A major earthquake with a magnitude of 7.6 (M7.6) occurred off the Philippines on 31 August 2012, sparking fears of a tsunami. Preliminary information from the United States Geological Survey indicates that the tremor occurred around 60 miles offshore to the north and east of the island of Mindanao, at a depth of just over 20 miles. The tremor was followed by several significant aftershocks, greater than M5.
Earthquake Leading to Tsunami?
Offshore earthquakes of high magnitude can trigger tsunamis, if the movement which causes the tremor is vertical, and so displaces vast amounts of water. The August 31 tremor clearly satisfied the first two requirements and although detailed seismological information is not available, it appears that the third has also been fulfilled.
Although tsunami warnings for large parts of the Pacific have been issued, and cancelled, the Pacific Tsunami Warning Center issued a bulletin stating that “sea level readings confirm that a tsunami was generated. This tsunami may have been destructive along coastlines of the region near the earthquake epicenter.” At the time of writing this warning was still in force.
Tectonic Setting of the Philippines
The Philippine archipelago is itself a product of large-scale earth movements. At the largest and most simple scale, the convergence of the Pacific and Eurasian plates is the main feature shown on a tectonic map of the Pacific Ocean. As in many other areas of the western Pacific, however, the actual situation is more complex, with several smaller plates (microplates) caught between the two larger ones. The different directions and types of movements of these plates, relative to one another, set up complex inter-plate stresses, generating friction, and thus earthquakes.
It appears that the August 31 earthquake was caused along the leading edge of the largest of these microplates, the Philippine plate, as it is forced beneath the microplates underlying the archipelago. Such a situation, known as a subduction zone, is characterized by a deep ocean trench (in this case the Philippines Trench).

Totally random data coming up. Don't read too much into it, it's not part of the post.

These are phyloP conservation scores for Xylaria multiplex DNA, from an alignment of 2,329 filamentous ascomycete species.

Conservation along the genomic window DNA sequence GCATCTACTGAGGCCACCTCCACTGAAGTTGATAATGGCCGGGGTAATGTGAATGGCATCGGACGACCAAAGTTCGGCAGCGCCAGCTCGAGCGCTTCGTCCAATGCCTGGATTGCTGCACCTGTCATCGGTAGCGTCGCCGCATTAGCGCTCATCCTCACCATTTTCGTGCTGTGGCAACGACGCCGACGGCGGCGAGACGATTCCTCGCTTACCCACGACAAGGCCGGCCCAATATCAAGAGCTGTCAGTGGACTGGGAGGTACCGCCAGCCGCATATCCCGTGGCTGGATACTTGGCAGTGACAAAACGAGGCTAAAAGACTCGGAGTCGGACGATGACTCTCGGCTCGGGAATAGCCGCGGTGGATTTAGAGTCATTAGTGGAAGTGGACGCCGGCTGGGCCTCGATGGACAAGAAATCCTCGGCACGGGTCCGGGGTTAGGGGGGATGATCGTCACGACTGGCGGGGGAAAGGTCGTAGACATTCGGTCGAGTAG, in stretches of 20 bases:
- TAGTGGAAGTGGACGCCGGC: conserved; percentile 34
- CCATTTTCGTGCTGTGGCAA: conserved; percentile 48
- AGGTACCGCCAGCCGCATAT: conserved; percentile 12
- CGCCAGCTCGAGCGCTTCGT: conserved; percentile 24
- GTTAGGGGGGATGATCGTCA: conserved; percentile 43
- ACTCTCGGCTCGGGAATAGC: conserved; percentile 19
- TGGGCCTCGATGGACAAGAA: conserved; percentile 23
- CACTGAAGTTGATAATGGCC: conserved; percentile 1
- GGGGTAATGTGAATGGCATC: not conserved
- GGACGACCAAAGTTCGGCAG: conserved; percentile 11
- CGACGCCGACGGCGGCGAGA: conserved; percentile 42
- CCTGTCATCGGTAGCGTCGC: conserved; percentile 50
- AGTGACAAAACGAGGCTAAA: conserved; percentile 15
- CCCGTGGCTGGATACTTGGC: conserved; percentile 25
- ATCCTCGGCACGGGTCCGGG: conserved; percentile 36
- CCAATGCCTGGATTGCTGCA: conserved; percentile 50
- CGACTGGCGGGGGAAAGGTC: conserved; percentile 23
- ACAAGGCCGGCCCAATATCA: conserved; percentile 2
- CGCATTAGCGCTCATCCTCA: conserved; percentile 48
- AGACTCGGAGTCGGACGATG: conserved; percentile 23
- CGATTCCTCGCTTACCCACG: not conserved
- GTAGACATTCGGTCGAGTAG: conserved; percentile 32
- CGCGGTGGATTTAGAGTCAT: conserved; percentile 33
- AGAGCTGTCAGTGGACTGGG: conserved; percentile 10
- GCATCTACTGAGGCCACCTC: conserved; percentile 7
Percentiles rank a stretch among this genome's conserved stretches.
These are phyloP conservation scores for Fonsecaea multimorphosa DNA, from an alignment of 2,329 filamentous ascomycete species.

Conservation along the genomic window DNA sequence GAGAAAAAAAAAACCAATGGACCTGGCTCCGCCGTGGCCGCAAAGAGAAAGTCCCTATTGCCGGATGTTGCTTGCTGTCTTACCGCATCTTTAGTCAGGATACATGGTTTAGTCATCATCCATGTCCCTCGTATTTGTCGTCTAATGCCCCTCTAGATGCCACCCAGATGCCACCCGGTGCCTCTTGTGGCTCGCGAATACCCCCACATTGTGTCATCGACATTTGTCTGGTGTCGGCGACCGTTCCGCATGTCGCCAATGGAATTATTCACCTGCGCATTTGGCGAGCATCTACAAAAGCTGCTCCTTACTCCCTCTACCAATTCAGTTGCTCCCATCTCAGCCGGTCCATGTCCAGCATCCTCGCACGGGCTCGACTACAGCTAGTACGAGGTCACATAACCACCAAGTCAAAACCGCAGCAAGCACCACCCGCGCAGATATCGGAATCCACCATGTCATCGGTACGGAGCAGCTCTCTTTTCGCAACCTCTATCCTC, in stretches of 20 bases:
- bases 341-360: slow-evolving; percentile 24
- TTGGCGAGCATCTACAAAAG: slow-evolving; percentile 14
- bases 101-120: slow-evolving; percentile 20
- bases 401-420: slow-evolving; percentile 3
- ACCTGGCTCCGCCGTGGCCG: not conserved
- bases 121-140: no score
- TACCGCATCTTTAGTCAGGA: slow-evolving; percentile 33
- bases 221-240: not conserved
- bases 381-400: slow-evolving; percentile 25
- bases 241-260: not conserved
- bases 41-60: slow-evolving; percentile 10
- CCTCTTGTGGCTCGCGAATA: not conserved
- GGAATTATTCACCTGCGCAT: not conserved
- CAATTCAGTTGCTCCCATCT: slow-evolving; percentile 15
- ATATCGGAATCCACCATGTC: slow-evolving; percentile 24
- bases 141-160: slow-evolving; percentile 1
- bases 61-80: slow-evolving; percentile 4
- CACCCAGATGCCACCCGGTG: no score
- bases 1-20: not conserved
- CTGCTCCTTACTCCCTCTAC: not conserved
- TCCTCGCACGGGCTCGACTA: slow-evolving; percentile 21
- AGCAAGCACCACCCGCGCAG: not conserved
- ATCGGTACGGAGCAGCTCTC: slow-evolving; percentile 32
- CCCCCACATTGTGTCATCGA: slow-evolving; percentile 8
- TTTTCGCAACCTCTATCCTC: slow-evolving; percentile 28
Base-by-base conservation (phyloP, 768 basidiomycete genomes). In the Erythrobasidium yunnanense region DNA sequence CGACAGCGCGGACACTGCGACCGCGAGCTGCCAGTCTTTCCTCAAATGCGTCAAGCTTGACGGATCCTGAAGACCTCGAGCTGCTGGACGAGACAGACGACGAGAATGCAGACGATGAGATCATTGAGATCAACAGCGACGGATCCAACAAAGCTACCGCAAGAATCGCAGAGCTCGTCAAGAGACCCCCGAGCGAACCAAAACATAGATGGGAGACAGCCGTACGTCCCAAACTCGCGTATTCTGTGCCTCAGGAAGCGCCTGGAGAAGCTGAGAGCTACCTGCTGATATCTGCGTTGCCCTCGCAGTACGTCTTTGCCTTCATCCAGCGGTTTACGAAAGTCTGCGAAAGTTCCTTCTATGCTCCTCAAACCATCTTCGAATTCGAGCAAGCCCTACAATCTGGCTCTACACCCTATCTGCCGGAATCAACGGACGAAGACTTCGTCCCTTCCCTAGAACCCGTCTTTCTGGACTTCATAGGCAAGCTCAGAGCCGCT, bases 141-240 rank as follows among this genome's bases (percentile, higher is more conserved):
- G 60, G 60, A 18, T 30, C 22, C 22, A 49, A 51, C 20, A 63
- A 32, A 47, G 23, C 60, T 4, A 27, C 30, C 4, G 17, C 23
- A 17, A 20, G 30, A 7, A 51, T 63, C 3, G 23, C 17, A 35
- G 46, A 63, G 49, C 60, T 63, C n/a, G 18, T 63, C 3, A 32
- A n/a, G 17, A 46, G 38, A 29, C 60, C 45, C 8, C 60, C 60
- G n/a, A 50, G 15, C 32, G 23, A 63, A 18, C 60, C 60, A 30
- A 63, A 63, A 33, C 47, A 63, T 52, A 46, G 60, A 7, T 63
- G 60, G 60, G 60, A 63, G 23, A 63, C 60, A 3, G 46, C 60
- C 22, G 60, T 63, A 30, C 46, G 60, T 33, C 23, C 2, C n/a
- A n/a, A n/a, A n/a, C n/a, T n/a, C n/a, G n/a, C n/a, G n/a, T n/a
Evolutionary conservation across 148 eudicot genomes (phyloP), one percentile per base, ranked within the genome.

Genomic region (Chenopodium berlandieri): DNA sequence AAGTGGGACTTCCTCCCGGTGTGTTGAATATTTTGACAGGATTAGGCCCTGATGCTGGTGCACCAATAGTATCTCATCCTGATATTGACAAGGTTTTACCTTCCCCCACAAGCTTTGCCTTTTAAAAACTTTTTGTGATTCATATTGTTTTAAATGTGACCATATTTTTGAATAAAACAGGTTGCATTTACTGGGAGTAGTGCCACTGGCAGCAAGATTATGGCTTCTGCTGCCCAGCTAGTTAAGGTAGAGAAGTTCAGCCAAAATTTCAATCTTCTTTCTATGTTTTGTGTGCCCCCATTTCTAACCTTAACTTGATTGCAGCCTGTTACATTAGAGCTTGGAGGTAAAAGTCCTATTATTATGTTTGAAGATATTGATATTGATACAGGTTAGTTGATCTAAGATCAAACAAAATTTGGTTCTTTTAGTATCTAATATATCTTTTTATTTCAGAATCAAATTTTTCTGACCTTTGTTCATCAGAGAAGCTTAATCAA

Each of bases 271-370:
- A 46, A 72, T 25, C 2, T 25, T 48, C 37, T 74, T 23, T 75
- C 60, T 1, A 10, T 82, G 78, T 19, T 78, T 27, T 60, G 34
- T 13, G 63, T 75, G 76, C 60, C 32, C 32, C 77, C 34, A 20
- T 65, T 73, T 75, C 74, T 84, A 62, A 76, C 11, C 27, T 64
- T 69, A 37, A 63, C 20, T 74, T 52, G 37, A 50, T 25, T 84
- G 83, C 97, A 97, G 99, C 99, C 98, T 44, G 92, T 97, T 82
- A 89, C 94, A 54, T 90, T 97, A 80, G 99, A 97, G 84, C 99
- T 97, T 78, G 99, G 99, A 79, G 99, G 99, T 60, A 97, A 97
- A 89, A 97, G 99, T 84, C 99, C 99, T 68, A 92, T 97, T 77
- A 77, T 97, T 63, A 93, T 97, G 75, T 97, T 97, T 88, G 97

Seismic History of the Philippines
Typically, subduction zones are subject to regular earthquakes, including some of the largest in the planet’s recorded history. The earthquake history of the Philippines, which forms part of the Pacific Ring of Fire (a circum-Pacific zone of earthquakes and volcanoes) reflects this, although it does not display either the frequency or magnitude of earthquake activity that occurs elsewhere – for example, the islands of Java and Sumatra.
The USGS listing of major earthquakes in the Philippines shows 10 events of ≥M6.0 in the Philippines since 1976, of which seven were ≥M7.0, three of them occurring on a single day. The largest tremor is an M7.9 which occurred in 1976, with the loss of some 8,000 lives. Typically, most of these larger earthquakes have occurred to the western side of the Philippine archipelago, whereas the most recent event occurred to the east.
Pacific Tsunami Warning Center/NOAA. Tsunami Bulletin 003. Accessed 31 August 2012
USGS. M7.6 – 96km E of Sulangan, Philippines. Accessed 31 August 2012
USGS. Tectonics and Volcanoes of the Philippines. Accessed 31 August 2012